16 Pages Posted: 12 Jan 2006 Last revised: 31 Mar 2009
Professor Steven Shavell's Foundations of Economic Analysis of Law offers a monumental overview of the application of economics to law. This book review analyzes the strengths and occasional limitations of Shavell's book, and proceeds in three parts. Part I provides a brief survey of the contents of the book; Part II highlights the book's significant strengths; and Part III provides an assessment of the book.
On the positive side, Shavell has written a lucid text that is accessible yet does not shy away from masterful exposition of complex topics such as externalities, informational asymmetries, and the divergence between private and social welfare. The review's critique, however, focuses on the notion that Shavell unnecessarily cabins welfare economics within a neoclassical and utilitarian box. In placing too much faith in the ability of the tax and transfer system to achieve distributional goals, and in eschewing deontological concerns, he too often ends up resorting to wealth maximization - ironically, the very method he chastises conventional law and economics scholars for adopting.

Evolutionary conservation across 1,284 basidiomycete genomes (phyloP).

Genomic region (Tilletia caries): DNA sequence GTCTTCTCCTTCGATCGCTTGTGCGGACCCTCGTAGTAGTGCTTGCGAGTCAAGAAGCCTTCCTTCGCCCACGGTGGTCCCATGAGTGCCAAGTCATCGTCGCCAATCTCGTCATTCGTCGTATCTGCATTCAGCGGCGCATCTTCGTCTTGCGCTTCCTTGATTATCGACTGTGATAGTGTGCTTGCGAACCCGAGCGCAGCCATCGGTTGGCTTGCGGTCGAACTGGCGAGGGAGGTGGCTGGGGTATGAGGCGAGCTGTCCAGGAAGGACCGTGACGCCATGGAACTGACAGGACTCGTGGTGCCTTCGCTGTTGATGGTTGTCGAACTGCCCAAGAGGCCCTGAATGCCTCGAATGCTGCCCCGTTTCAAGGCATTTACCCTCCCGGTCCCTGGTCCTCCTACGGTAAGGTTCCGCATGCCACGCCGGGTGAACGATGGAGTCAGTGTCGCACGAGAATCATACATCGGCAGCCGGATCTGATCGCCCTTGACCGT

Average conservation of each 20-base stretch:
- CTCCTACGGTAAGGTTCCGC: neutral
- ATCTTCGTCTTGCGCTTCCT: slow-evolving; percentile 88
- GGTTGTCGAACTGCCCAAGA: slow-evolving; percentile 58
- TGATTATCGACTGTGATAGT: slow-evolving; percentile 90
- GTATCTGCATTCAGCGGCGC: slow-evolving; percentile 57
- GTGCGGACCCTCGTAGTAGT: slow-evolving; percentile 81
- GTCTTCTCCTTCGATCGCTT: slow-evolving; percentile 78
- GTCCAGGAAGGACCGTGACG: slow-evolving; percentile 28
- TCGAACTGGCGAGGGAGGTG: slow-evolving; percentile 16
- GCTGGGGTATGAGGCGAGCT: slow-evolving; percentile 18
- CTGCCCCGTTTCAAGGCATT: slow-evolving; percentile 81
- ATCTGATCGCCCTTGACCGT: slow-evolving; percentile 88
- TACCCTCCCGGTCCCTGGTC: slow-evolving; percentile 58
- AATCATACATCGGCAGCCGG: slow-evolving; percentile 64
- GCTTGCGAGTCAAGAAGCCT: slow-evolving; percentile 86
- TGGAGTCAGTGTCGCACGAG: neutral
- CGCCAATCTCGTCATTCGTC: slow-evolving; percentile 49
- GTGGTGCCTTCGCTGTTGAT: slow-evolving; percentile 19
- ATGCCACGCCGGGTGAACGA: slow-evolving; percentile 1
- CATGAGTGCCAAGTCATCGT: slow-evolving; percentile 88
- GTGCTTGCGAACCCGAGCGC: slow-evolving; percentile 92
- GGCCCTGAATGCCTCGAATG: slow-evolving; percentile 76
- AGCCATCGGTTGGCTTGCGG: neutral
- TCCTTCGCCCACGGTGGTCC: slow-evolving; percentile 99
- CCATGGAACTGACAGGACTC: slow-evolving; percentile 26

In the end, Professor Shavell treats readers to an immensely informative, enjoyable, and thought-provoking book. However, had the book not remained wedded to the limits of neoclassicism and utilitarianism it would be even better.
Keywords: welfare economics, social welfare, law and economics
JEL Classification: D60, D61, D63, K00
Suggested Citation: Suggested Citation
Dibadj, Reza, The Limits of Utilitarianism. Nevada Law Journal, Vol. 6, p. 201, 2005. Available at SSRN: https://ssrn.com/abstract=874853